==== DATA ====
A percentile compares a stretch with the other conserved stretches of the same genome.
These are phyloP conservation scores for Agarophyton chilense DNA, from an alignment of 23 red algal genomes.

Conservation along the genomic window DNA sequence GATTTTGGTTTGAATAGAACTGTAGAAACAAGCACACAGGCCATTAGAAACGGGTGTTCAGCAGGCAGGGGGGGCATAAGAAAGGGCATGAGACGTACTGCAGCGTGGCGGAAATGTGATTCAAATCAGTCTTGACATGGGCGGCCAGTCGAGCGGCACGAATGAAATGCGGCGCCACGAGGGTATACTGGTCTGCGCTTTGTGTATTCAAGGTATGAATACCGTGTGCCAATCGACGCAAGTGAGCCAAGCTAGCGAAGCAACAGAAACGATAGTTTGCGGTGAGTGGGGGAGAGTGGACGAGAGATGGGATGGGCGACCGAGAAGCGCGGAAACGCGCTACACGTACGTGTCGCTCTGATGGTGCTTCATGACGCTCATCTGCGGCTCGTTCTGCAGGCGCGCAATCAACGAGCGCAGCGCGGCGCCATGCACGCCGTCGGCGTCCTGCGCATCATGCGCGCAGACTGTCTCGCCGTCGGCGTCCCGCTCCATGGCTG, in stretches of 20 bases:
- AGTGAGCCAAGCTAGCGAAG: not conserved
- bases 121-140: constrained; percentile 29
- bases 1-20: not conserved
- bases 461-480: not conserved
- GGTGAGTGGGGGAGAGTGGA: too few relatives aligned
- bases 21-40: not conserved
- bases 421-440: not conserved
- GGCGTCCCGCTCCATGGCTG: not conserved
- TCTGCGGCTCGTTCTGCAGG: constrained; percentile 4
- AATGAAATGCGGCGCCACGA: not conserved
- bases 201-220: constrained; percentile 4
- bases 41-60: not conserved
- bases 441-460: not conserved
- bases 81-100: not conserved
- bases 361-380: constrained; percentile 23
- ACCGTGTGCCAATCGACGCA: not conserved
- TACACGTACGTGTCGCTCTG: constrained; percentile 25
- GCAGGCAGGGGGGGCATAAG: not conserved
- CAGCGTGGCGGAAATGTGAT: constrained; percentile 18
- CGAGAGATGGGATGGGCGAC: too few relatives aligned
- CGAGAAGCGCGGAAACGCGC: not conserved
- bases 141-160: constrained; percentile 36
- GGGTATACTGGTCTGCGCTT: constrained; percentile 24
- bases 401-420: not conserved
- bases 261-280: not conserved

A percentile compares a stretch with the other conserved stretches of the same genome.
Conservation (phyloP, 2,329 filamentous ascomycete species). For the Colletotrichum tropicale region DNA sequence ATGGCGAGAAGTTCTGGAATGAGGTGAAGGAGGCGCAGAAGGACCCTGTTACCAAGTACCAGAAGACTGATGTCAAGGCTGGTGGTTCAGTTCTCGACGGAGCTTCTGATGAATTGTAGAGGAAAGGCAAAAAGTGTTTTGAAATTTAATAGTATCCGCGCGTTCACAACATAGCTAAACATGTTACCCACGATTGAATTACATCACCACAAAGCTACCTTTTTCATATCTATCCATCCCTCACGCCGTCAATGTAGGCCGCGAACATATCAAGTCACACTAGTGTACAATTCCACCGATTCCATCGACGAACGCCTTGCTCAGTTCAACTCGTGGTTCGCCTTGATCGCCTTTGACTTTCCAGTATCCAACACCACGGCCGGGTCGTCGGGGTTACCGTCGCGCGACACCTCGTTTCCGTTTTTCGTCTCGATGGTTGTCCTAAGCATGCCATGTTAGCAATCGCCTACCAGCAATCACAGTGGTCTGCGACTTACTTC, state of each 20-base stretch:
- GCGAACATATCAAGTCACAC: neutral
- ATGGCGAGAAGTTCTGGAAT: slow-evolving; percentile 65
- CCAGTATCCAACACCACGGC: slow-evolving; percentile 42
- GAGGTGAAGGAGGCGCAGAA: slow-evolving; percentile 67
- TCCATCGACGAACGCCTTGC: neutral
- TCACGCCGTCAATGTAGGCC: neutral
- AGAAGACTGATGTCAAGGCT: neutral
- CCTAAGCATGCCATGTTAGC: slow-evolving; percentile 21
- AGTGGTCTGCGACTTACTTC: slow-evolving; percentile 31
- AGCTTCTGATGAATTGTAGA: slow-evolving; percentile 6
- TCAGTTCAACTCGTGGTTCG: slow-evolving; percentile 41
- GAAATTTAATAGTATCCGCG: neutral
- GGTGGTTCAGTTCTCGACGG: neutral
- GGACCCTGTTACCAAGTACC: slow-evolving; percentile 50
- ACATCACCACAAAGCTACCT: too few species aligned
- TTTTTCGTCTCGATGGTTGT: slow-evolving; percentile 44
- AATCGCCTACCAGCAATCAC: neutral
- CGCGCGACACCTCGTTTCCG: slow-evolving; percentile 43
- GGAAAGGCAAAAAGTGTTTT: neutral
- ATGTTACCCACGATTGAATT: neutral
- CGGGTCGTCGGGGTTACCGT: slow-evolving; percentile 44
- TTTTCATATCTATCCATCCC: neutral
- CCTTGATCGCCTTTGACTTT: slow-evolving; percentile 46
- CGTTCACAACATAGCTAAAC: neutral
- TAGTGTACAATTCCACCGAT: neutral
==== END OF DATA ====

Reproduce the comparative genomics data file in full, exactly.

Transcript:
A percentile compares a stretch with the other conserved stretches of the same genome.
These are phyloP conservation scores for Agarophyton chilense DNA, from an alignment of 23 red algal genomes.

Conservation along the genomic window DNA sequence GATTTTGGTTTGAATAGAACTGTAGAAACAAGCACACAGGCCATTAGAAACGGGTGTTCAGCAGGCAGGGGGGGCATAAGAAAGGGCATGAGACGTACTGCAGCGTGGCGGAAATGTGATTCAAATCAGTCTTGACATGGGCGGCCAGTCGAGCGGCACGAATGAAATGCGGCGCCACGAGGGTATACTGGTCTGCGCTTTGTGTATTCAAGGTATGAATACCGTGTGCCAATCGACGCAAGTGAGCCAAGCTAGCGAAGCAACAGAAACGATAGTTTGCGGTGAGTGGGGGAGAGTGGACGAGAGATGGGATGGGCGACCGAGAAGCGCGGAAACGCGCTACACGTACGTGTCGCTCTGATGGTGCTTCATGACGCTCATCTGCGGCTCGTTCTGCAGGCGCGCAATCAACGAGCGCAGCGCGGCGCCATGCACGCCGTCGGCGTCCTGCGCATCATGCGCGCAGACTGTCTCGCCGTCGGCGTCCCGCTCCATGGCTG, in stretches of 20 bases:
- AGTGAGCCAAGCTAGCGAAG: not conserved
- bases 121-140: constrained; percentile 29
- bases 1-20: not conserved
- bases 461-480: not conserved
- GGTGAGTGGGGGAGAGTGGA: too few relatives aligned
- bases 21-40: not conserved
- bases 421-440: not conserved
- GGCGTCCCGCTCCATGGCTG: not conserved
- TCTGCGGCTCGTTCTGCAGG: constrained; percentile 4
- AATGAAATGCGGCGCCACGA: not conserved
- bases 201-220: constrained; percentile 4
- bases 41-60: not conserved
- bases 441-460: not conserved
- bases 81-100: not conserved
- bases 361-380: constrained; percentile 23
- ACCGTGTGCCAATCGACGCA: not conserved
- TACACGTACGTGTCGCTCTG: constrained; percentile 25
- GCAGGCAGGGGGGGCATAAG: not conserved
- CAGCGTGGCGGAAATGTGAT: constrained; percentile 18
- CGAGAGATGGGATGGGCGAC: too few relatives aligned
- CGAGAAGCGCGGAAACGCGC: not conserved
- bases 141-160: constrained; percentile 36
- GGGTATACTGGTCTGCGCTT: constrained; percentile 24
- bases 401-420: not conserved
- bases 261-280: not conserved

A percentile compares a stretch with the other conserved stretches of the same genome.
Conservation (phyloP, 2,329 filamentous ascomycete species). For the Colletotrichum tropicale region DNA sequence ATGGCGAGAAGTTCTGGAATGAGGTGAAGGAGGCGCAGAAGGACCCTGTTACCAAGTACCAGAAGACTGATGTCAAGGCTGGTGGTTCAGTTCTCGACGGAGCTTCTGATGAATTGTAGAGGAAAGGCAAAAAGTGTTTTGAAATTTAATAGTATCCGCGCGTTCACAACATAGCTAAACATGTTACCCACGATTGAATTACATCACCACAAAGCTACCTTTTTCATATCTATCCATCCCTCACGCCGTCAATGTAGGCCGCGAACATATCAAGTCACACTAGTGTACAATTCCACCGATTCCATCGACGAACGCCTTGCTCAGTTCAACTCGTGGTTCGCCTTGATCGCCTTTGACTTTCCAGTATCCAACACCACGGCCGGGTCGTCGGGGTTACCGTCGCGCGACACCTCGTTTCCGTTTTTCGTCTCGATGGTTGTCCTAAGCATGCCATGTTAGCAATCGCCTACCAGCAATCACAGTGGTCTGCGACTTACTTC, state of each 20-base stretch:
- GCGAACATATCAAGTCACAC: neutral
- ATGGCGAGAAGTTCTGGAAT: slow-evolving; percentile 65
- CCAGTATCCAACACCACGGC: slow-evolving; percentile 42
- GAGGTGAAGGAGGCGCAGAA: slow-evolving; percentile 67
- TCCATCGACGAACGCCTTGC: neutral
- TCACGCCGTCAATGTAGGCC: neutral
- AGAAGACTGATGTCAAGGCT: neutral
- CCTAAGCATGCCATGTTAGC: slow-evolving; percentile 21
- AGTGGTCTGCGACTTACTTC: slow-evolving; percentile 31
- AGCTTCTGATGAATTGTAGA: slow-evolving; percentile 6
- TCAGTTCAACTCGTGGTTCG: slow-evolving; percentile 41
- GAAATTTAATAGTATCCGCG: neutral
- GGTGGTTCAGTTCTCGACGG: neutral
- GGACCCTGTTACCAAGTACC: slow-evolving; percentile 50
- ACATCACCACAAAGCTACCT: too few species aligned
- TTTTTCGTCTCGATGGTTGT: slow-evolving; percentile 44
- AATCGCCTACCAGCAATCAC: neutral
- CGCGCGACACCTCGTTTCCG: slow-evolving; percentile 43
- GGAAAGGCAAAAAGTGTTTT: neutral
- ATGTTACCCACGATTGAATT: neutral
- CGGGTCGTCGGGGTTACCGT: slow-evolving; percentile 44
- TTTTCATATCTATCCATCCC: neutral
- CCTTGATCGCCTTTGACTTT: slow-evolving; percentile 46
- CGTTCACAACATAGCTAAAC: neutral
- TAGTGTACAATTCCACCGAT: neutral